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Paul Cronan And The New England Telephone Company

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CASE: Paul Cronan and New England Telephone Company (A)

I. LEGAL CASE ANALYSIS

A. Facts

Paul Cronan was hired by New England Telephone (NET) in 1973 as a file clerk. In 1983 he was promoted to service technician. He worked in Needham, Massachusetts for 18 months before transferring to South Boston, Massachusetts. In 1985, Cronan suffered from medical symptoms due to AIDS-related complex (ARC), and missed work sporadically for 6 months. In June, 1985 Cronan requested a third leave of absence from work for a doctor's appointment. Cronan's supervisor, Charles O'Brian, demanded to know the nature of the illness, and assured him that the information would be kept confidential. Cronan informed O'Brian that the illness was AIDS-related, whereupon he received the work excuse to see his doctor. O'Brien informed his supervisor, Paul Cloran, of Cronan's AIDS status, who in turn informed his own supervisor. The following day, in accordance with company policy, O'Brien mandated that Cronan see the company physician. After a 10 minute physical examination Cronan was sent home.

Two days later, a coworker informed Cronan that news of his AIDS-related illness had spread around his co-workers, and that threats of physical violence were made against Cronan should he return. Fearing for his safety and health, Cronan requested medical leave, which was granted. He began receiving company-paid medical benefits, first departmental sickness benefits, then illness benefits. Illness benefits were extended several times to 12 months total.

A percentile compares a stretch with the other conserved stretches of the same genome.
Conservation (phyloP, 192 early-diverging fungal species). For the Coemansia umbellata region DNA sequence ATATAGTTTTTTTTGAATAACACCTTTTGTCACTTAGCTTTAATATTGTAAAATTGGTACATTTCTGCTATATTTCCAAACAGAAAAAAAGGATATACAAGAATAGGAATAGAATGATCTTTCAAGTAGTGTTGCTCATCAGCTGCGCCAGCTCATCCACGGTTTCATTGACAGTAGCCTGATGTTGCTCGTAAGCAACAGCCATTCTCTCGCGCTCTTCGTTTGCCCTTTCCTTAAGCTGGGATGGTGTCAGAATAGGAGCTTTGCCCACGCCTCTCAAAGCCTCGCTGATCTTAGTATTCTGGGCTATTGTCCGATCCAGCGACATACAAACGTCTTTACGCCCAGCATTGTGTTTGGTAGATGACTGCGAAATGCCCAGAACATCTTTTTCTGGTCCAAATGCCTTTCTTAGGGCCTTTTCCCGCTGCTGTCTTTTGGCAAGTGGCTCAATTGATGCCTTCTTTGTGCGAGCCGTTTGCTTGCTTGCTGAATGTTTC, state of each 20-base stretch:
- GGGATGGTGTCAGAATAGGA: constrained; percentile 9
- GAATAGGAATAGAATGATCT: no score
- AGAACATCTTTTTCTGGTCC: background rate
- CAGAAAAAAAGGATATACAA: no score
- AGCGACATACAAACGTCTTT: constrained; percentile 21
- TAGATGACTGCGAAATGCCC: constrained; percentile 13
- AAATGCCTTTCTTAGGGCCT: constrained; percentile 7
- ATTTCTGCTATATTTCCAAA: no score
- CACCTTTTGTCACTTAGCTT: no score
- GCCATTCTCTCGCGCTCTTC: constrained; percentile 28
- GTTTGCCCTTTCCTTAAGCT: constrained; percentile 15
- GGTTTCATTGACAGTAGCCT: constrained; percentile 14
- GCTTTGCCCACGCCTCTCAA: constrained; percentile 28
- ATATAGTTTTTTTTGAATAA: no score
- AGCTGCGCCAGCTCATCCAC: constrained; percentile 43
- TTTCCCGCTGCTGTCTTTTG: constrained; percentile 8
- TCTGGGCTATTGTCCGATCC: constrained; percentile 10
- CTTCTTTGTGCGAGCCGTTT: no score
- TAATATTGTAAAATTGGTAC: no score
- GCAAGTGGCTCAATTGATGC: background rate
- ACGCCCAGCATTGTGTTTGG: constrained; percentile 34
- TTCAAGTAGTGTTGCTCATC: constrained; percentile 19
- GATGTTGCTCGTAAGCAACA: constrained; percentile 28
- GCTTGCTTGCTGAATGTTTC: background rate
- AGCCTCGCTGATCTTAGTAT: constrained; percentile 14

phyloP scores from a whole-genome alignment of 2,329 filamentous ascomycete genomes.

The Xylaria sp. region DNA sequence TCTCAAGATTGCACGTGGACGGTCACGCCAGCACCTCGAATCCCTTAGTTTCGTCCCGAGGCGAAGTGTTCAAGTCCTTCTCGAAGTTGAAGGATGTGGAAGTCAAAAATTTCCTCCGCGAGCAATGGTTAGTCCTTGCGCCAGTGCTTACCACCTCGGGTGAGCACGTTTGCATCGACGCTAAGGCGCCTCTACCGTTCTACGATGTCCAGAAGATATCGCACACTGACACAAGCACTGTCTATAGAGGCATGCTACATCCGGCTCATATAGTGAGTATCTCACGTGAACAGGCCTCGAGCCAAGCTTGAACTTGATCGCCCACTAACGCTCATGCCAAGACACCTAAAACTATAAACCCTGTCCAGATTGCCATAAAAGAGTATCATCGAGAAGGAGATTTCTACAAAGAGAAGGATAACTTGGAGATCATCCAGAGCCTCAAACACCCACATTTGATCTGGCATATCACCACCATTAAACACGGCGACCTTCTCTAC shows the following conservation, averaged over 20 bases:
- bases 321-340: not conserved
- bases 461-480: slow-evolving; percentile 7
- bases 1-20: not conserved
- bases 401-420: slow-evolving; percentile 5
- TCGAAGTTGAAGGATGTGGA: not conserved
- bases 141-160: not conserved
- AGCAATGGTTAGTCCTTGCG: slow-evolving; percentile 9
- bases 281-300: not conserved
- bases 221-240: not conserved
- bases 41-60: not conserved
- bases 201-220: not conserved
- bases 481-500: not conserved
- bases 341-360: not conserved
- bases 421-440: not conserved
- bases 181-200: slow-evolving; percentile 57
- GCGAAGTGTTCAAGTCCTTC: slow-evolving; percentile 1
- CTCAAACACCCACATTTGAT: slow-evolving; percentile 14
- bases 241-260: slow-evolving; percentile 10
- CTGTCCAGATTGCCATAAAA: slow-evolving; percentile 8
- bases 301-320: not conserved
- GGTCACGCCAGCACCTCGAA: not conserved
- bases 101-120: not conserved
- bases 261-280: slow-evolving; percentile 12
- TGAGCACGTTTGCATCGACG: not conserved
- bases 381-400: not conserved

In August 1985, Cronan wished to return to work. His new supervisor, Richard Griffin, stated that in accordance with company policy a medical certificate from his physician certifying his ability to return to work was required. Cronan obtained the certificate but also requested a transfer to another location. He did not receive a response to his request and did not return to the South Boston facility, fearing that he would be physically harmed.

In September 1985, Cronan was hospitalized with AIDS. During this hospitalization he received a letter of condolence from Griffin offering a return to his previous position with no mention of a transfer or new assignment. In December 1985, Cronan filed a lawsuit assisted by the Civil Liberties Union of Massachusetts for $1.45 million in state court, alleging invasion of privacy and discrimination of a handicap.

In August of 1985, NET began to modify policies that reflected AIDS in the workplace. These policies stated that AIDS was to be treated as any other illness and an employee diagnosed with AIDS may return to work if he is not disabled. The policies were unanimously approved by management and added to the corporate policy handbooks. No formal dissemination of these policies to the rank and file workers was made.